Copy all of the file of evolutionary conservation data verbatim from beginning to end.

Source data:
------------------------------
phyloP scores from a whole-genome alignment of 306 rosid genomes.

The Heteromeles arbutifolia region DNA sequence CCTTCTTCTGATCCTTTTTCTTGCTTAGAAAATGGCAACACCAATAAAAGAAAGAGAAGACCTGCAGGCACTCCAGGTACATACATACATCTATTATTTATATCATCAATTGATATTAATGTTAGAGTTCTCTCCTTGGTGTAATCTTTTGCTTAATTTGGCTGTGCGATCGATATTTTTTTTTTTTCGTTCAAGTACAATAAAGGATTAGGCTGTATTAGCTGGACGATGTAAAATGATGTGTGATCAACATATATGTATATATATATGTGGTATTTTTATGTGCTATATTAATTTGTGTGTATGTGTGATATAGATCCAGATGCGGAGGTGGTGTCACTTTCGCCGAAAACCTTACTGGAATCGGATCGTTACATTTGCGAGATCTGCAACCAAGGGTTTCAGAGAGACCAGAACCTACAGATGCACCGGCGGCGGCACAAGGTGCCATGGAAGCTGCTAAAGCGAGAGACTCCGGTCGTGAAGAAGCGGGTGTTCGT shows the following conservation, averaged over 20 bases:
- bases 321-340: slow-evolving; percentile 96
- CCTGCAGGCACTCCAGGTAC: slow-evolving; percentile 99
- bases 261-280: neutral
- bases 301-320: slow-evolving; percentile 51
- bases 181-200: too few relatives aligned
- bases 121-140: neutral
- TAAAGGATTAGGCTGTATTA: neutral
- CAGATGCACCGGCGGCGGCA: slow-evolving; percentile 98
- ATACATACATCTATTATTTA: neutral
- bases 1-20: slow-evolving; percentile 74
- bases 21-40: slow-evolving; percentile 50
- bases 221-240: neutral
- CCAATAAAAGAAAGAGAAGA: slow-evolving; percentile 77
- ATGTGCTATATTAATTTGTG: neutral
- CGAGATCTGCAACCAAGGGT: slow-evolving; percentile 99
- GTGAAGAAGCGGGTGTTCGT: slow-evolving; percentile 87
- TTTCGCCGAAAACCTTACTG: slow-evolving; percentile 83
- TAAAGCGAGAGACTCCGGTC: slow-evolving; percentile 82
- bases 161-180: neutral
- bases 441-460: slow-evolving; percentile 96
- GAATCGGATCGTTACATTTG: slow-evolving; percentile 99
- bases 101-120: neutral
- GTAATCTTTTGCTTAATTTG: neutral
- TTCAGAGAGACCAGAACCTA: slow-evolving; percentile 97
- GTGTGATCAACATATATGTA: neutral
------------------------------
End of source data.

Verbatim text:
phyloP scores from a whole-genome alignment of 306 rosid genomes.

The Heteromeles arbutifolia region DNA sequence CCTTCTTCTGATCCTTTTTCTTGCTTAGAAAATGGCAACACCAATAAAAGAAAGAGAAGACCTGCAGGCACTCCAGGTACATACATACATCTATTATTTATATCATCAATTGATATTAATGTTAGAGTTCTCTCCTTGGTGTAATCTTTTGCTTAATTTGGCTGTGCGATCGATATTTTTTTTTTTTCGTTCAAGTACAATAAAGGATTAGGCTGTATTAGCTGGACGATGTAAAATGATGTGTGATCAACATATATGTATATATATATGTGGTATTTTTATGTGCTATATTAATTTGTGTGTATGTGTGATATAGATCCAGATGCGGAGGTGGTGTCACTTTCGCCGAAAACCTTACTGGAATCGGATCGTTACATTTGCGAGATCTGCAACCAAGGGTTTCAGAGAGACCAGAACCTACAGATGCACCGGCGGCGGCACAAGGTGCCATGGAAGCTGCTAAAGCGAGAGACTCCGGTCGTGAAGAAGCGGGTGTTCGT shows the following conservation, averaged over 20 bases:
- bases 321-340: slow-evolving; percentile 96
- CCTGCAGGCACTCCAGGTAC: slow-evolving; percentile 99
- bases 261-280: neutral
- bases 301-320: slow-evolving; percentile 51
- bases 181-200: too few relatives aligned
- bases 121-140: neutral
- TAAAGGATTAGGCTGTATTA: neutral
- CAGATGCACCGGCGGCGGCA: slow-evolving; percentile 98
- ATACATACATCTATTATTTA: neutral
- bases 1-20: slow-evolving; percentile 74
- bases 21-40: slow-evolving; percentile 50
- bases 221-240: neutral
- CCAATAAAAGAAAGAGAAGA: slow-evolving; percentile 77
- ATGTGCTATATTAATTTGTG: neutral
- CGAGATCTGCAACCAAGGGT: slow-evolving; percentile 99
- GTGAAGAAGCGGGTGTTCGT: slow-evolving; percentile 87
- TTTCGCCGAAAACCTTACTG: slow-evolving; percentile 83
- TAAAGCGAGAGACTCCGGTC: slow-evolving; percentile 82
- bases 161-180: neutral
- bases 441-460: slow-evolving; percentile 96
- GAATCGGATCGTTACATTTG: slow-evolving; percentile 99
- bases 101-120: neutral
- GTAATCTTTTGCTTAATTTG: neutral
- TTCAGAGAGACCAGAACCTA: slow-evolving; percentile 97
- GTGTGATCAACATATATGTA: neutral